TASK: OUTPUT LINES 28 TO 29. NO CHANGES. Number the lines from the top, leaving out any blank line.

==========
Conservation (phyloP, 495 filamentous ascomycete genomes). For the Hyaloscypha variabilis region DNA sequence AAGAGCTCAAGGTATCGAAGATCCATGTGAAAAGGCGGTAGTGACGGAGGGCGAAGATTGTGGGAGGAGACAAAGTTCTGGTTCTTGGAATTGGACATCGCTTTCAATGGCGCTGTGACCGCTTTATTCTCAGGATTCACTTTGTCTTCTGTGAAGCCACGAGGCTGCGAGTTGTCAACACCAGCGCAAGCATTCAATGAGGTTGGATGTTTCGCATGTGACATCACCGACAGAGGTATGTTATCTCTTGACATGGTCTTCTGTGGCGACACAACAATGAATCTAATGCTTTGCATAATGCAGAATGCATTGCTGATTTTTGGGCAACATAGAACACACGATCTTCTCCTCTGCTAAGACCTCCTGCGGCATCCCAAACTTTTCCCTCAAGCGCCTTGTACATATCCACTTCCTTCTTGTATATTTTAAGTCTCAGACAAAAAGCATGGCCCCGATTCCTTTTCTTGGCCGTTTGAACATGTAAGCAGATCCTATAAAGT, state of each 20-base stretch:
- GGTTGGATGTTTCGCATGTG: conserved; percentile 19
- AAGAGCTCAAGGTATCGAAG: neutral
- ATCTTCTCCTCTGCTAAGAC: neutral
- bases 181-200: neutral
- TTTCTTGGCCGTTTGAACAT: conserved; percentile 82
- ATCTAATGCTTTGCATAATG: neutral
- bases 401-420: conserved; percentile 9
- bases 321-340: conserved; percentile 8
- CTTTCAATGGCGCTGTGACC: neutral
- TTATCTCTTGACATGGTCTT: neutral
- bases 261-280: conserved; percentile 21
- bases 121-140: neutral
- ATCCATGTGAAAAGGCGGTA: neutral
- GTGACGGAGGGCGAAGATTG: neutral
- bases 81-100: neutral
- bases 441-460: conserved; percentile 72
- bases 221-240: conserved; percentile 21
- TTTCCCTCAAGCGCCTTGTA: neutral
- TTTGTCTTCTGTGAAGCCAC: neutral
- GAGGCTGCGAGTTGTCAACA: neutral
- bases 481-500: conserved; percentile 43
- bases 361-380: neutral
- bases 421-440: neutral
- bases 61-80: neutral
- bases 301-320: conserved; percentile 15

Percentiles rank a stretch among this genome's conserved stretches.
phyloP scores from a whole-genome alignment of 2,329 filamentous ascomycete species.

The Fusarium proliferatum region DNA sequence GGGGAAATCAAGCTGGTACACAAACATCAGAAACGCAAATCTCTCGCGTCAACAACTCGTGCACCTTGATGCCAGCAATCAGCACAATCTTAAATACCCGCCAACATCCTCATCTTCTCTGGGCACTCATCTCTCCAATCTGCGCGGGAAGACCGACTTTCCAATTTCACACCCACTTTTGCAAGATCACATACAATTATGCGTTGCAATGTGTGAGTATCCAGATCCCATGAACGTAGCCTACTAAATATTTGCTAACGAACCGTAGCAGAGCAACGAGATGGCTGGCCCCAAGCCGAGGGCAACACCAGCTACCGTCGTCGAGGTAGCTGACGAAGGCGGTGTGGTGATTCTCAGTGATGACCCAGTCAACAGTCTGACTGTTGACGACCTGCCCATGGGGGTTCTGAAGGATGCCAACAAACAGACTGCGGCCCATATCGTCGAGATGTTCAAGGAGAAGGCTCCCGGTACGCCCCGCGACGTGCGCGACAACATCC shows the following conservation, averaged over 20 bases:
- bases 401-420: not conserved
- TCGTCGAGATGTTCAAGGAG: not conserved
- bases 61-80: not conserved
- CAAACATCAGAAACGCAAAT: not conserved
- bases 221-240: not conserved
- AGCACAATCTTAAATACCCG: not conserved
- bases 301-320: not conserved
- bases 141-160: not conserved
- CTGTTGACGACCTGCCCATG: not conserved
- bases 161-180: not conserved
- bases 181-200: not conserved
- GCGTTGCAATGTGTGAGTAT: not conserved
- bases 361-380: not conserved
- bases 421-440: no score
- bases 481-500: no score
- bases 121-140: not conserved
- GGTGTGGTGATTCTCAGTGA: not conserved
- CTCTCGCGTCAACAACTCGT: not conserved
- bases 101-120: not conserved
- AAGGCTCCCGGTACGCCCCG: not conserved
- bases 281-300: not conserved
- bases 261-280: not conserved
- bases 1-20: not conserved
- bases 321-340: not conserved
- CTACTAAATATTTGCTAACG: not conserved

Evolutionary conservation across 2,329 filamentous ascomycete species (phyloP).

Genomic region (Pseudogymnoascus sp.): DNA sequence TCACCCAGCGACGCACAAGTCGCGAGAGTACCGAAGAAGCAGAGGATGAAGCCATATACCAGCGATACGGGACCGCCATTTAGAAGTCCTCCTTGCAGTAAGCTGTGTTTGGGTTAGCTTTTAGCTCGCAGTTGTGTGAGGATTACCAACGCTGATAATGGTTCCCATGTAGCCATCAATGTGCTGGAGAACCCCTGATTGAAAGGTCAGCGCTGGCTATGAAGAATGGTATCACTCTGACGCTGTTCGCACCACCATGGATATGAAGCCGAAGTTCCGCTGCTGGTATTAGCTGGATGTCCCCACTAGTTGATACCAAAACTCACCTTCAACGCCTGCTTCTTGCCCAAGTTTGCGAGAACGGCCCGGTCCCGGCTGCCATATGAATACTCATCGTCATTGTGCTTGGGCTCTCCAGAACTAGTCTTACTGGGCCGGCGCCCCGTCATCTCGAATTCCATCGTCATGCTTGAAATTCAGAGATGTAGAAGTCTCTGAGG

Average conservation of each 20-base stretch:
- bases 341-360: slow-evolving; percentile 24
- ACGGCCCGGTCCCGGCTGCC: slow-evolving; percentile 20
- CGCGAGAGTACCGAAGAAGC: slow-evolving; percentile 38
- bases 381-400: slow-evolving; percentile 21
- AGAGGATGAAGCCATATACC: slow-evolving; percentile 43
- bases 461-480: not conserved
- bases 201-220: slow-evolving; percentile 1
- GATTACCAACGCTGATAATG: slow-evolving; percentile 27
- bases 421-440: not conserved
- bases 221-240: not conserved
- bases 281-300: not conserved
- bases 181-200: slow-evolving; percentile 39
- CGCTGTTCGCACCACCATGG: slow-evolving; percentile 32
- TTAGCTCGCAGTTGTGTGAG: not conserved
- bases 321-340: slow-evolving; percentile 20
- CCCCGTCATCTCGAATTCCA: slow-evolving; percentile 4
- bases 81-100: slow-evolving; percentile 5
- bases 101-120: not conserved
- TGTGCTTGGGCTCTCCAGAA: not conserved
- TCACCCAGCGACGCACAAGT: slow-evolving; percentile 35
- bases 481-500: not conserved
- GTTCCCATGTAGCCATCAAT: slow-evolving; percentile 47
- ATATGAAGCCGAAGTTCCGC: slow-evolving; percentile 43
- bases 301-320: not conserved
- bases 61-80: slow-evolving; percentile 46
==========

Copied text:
phyloP scores from a whole-genome alignment of 2,329 filamentous ascomycete species.

The Fusarium proliferatum region DNA sequence GGGGAAATCAAGCTGGTACACAAACATCAGAAACGCAAATCTCTCGCGTCAACAACTCGTGCACCTTGATGCCAGCAATCAGCACAATCTTAAATACCCGCCAACATCCTCATCTTCTCTGGGCACTCATCTCTCCAATCTGCGCGGGAAGACCGACTTTCCAATTTCACACCCACTTTTGCAAGATCACATACAATTATGCGTTGCAATGTGTGAGTATCCAGATCCCATGAACGTAGCCTACTAAATATTTGCTAACGAACCGTAGCAGAGCAACGAGATGGCTGGCCCCAAGCCGAGGGCAACACCAGCTACCGTCGTCGAGGTAGCTGACGAAGGCGGTGTGGTGATTCTCAGTGATGACCCAGTCAACAGTCTGACTGTTGACGACCTGCCCATGGGGGTTCTGAAGGATGCCAACAAACAGACTGCGGCCCATATCGTCGAGATGTTCAAGGAGAAGGCTCCCGGTACGCCCCGCGACGTGCGCGACAACATCC shows the following conservation, averaged over 20 bases: